I'm not so sure that "monitor[ing] what someone else wants" in the sense of fulfilling a
writing assignment is all that similar to "considering audience."  But leaving that aside, I
certainly agree with this:

> I don't believe we can pull ourselves out of the "centre" of
> the writing exercise so long as 1. we are assigning it, and 2.
> we are evaluating.

But I suspect Rob's making a different point about it than I'd make.  I think if we don't find
a way to create writing situations in which (1.) and (2.) don't happen, we're stuck trying to
teach writing in the worst of all possible writing situations for education, the one that least
affords learning.

> What I think most of us ask for is that kind of engagement or
> urgency that Roberta noted.

I don't think the way to get it is to ask for it, though.  This is true:

> The more senior the student, that is the more deeply "in" the
> student is to the discourse the more likely they are to both
> accept the dominant discourse AND to reshape it.

But the students who are "senior" and "in" _got there somehow_.  I almost never encounter
students who are "in" in that sense.  How do I help them _get_ in?  How can I help them learn

> that they can shape a discourse community with their writing
> and thinking?

My central concern in this discussion -- indeed, for much of my career as a teacher -- has been
this question: how can I create a situation in which more students learn that writing can do
this sort of thing? Writing has never done that for them, and no writing they've ever done has
been capable of actually having that effect.  This may take us back to a rephrasing of Roger's
original question about "the student's perception of the task."

My students arrive in my classes with the firm understanding that academic writing is display
text.  It doesn't "shape a discourse community"; it follows the rules invoved in monitoring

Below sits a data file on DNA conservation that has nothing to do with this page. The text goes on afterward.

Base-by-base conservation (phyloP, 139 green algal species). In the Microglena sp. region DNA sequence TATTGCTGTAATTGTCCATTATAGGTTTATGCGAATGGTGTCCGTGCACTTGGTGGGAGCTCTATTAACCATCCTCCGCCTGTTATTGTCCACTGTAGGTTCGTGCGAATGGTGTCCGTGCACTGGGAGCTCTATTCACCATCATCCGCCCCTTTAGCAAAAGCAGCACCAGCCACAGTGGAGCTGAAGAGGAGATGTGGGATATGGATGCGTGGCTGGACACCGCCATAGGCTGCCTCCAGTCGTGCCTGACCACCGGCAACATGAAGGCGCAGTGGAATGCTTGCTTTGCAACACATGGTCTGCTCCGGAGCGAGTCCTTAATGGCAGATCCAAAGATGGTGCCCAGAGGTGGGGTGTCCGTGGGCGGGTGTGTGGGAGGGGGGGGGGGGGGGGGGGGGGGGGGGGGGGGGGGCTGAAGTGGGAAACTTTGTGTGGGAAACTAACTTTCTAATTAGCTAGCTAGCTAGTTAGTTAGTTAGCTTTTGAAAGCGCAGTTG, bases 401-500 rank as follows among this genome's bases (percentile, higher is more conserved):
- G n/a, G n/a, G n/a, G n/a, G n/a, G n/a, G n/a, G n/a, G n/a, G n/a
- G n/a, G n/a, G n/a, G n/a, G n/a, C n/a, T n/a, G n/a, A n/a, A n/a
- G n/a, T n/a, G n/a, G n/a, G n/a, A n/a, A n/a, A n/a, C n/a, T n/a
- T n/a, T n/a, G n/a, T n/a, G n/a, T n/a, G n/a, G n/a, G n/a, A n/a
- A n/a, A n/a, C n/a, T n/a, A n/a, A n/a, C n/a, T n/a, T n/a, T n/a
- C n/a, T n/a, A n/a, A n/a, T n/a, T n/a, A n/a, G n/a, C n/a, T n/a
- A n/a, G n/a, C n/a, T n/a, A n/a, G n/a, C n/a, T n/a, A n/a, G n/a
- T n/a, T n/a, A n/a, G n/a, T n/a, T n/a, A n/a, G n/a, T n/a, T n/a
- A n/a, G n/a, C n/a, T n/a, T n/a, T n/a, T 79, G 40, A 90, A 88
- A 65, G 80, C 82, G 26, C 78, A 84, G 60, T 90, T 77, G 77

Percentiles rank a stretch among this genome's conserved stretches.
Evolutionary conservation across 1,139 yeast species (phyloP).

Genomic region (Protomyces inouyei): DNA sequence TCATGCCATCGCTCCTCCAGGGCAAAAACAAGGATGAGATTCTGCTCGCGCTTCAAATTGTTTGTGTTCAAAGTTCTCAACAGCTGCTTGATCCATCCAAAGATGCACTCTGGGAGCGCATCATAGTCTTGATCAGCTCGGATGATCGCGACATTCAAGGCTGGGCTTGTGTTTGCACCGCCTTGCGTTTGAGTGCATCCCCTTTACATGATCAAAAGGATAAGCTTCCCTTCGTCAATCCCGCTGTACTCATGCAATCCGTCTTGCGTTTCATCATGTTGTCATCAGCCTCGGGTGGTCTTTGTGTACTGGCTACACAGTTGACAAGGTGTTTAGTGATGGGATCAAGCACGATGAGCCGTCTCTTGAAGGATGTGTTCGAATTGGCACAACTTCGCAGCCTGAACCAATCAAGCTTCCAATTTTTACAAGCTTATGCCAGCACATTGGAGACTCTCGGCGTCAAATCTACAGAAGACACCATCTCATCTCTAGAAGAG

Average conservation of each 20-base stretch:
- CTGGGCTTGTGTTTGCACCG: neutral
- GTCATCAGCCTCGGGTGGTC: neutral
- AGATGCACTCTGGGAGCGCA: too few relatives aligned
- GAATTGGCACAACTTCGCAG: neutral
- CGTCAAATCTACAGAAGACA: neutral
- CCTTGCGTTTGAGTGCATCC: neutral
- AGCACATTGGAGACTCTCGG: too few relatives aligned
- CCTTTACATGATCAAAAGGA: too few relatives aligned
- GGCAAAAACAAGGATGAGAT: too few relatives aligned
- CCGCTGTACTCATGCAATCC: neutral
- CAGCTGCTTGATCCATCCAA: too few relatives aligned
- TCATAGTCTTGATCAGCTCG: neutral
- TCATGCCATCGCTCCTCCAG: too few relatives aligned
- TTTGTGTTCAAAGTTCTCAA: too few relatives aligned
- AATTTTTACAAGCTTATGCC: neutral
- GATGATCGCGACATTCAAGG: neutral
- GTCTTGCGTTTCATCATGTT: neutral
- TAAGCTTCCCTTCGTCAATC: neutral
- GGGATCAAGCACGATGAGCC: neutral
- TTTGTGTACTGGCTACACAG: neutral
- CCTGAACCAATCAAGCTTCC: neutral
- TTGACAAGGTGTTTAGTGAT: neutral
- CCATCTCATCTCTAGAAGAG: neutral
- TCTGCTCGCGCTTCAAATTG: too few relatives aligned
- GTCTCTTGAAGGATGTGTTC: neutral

what someone else wants.  When it actually does engage the student (and I _do_ have students
who are engaged by writing term papers), it does it without having any actual audience: the
"audience" is a fiction (yes, the audience is always a fiction) the writer is able to create.

But the overwhelming majority of my students can't create that audience / reader (as Anthony
pointed out years ago, it's not "those folks out there in chairs": it's an active dialogic
partner), or create really disfuctional ones.  When we, as writers, decide what's "new" and
what's "given," what needs to be foregrounded and what can be assumed, what language is
appropriate and what not, we do that with reference to a rich construct of reader.  I'm doing
it now: I left in the little joke about "the audience is always a fiction" because I expected
that most inkshedders would get the allusion to Ong and wouldn't either find it
incomprehensible or take it as a snobbish sort of putdown, as would most of my students).

Someone writing an assignment doesn't have that rich context, and if she can't make it up her
writing will have that unmistakable, amateurish, clumsy feel that we all know so well.  How can
one learn to make it up?

-- Russ

St. Thomas University

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